What I understand is that a unit vector is just a vector with its length set to 1.

If I multiply it I can make it longer.

But how would I use this? How would I find the end of this?

Or am I not thinking of vectors correctly?

Thatâ€™s exactly what a unit vector is. Itâ€™s a direction scaled down to a length no greater than 1.

LookVector, for example, is a unit vector. You can multiply it by the length that you want.

```
ball.Velocity = somePart.CFrame.LookVector * SPEED
```

If LookVector was not a unit vector, the ball would go out of control despite what you multiply it by, because the direction vector would be way too large.

but if I multiply a unit vector it becomes longer no?

and if it can do that theres a end right

I recommend you watch this video for a better understanding about the various ways you can interpret vectors:

Yeah it becomes longer. Thereâ€™s no definite endpoint to a direction, itâ€™s just a direction vector.

What are you trying to do exactly?

Like find try to find that end point or is that really misguided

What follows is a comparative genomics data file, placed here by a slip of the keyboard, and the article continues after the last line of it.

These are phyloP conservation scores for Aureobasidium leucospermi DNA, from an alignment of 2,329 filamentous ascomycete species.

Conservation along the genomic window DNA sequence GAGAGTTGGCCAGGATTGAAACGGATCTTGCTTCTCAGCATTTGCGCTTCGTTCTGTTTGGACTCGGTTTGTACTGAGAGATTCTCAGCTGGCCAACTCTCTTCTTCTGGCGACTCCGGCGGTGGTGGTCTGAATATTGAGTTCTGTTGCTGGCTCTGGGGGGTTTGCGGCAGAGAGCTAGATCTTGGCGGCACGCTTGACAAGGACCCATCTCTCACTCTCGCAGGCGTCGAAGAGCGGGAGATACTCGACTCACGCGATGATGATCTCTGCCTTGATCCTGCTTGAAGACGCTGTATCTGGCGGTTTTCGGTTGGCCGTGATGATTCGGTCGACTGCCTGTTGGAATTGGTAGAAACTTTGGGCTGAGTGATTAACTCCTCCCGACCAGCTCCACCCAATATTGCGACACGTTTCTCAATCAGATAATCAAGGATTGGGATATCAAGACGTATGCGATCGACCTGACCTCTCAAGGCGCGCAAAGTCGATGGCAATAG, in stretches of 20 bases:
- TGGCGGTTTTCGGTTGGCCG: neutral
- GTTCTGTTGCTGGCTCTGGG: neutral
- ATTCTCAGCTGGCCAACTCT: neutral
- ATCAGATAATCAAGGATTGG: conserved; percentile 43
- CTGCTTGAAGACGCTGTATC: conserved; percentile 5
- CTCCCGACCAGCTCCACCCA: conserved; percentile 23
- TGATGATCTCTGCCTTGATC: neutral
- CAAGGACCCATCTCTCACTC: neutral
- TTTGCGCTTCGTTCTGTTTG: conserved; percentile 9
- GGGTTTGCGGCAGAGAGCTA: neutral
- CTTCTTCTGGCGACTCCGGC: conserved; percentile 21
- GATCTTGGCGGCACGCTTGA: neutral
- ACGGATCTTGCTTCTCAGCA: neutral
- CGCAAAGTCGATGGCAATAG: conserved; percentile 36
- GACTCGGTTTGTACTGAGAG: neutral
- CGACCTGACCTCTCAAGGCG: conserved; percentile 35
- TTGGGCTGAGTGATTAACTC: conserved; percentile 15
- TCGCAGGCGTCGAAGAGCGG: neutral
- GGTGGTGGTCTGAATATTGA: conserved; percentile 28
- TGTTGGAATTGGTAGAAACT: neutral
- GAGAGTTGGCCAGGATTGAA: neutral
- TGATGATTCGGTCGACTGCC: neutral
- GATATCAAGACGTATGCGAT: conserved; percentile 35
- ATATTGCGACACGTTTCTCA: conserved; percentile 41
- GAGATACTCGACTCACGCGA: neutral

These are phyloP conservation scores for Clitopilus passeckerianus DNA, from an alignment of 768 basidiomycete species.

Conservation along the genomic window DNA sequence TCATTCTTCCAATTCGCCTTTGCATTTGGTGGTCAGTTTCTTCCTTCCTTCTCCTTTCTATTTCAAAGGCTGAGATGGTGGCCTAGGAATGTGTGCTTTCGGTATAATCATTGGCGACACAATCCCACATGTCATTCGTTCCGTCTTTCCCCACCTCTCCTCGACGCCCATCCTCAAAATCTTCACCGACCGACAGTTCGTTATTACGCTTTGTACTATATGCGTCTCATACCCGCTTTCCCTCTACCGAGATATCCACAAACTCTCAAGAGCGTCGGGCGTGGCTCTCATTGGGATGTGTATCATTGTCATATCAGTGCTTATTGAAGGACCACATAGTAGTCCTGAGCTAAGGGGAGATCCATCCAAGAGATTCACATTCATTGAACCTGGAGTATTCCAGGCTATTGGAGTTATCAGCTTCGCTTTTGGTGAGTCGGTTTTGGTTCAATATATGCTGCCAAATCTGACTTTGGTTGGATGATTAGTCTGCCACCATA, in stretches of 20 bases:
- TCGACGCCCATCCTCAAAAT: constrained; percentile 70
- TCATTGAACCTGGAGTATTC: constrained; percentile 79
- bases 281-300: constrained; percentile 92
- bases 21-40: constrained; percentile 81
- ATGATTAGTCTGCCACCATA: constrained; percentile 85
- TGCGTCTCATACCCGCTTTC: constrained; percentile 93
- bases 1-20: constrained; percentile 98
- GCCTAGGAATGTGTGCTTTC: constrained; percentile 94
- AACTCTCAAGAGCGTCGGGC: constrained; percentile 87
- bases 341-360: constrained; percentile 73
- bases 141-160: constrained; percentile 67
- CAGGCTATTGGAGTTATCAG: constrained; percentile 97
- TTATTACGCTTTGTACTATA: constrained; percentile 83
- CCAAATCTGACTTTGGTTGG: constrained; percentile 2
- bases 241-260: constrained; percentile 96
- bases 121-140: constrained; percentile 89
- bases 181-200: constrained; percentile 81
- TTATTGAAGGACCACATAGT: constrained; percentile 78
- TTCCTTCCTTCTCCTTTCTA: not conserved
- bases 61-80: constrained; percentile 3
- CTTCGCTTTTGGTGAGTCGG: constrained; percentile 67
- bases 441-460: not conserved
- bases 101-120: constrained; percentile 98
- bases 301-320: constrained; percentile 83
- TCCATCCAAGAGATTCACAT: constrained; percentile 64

The vector itself is the endpoint

A vector is defined as a line from 0,0,0 to x,y,z, so x,y,z is the endpoint

actually I should rephrase my question how would I travel in this direction?

Youâ€™re thinking of vectors wrong. Iâ€™ve never been a fan of showing them as lines. A vector is simply three numbers. You can use those numbers to represent different things.

Often, a vector will represent a position in 3d space. This is easy and intuitive and you already understand it.

A unit vector represents a direction. It is important to understand that this direction doesnâ€™t have any associated position.

The question â€śhow do I find the end of the unit vectorâ€ť simply doesnâ€™t make sense because the unit vector isnâ€™t actually placed anywhere in space. This is not an issue with the problem youâ€™re solving, itâ€™s an issue with the semantics of the question. What you really want to ask is â€śgiven a position, how can I find the end of a unit vector?â€ť. Once you phrase it this way the answer becomes obvious; the end position is simply `position + direction*distance`

.

I mean you could use countless things to move it in a direction using a vector

position = position + direction

force = direction

velocity = direction

etc

It would depend on what you want to do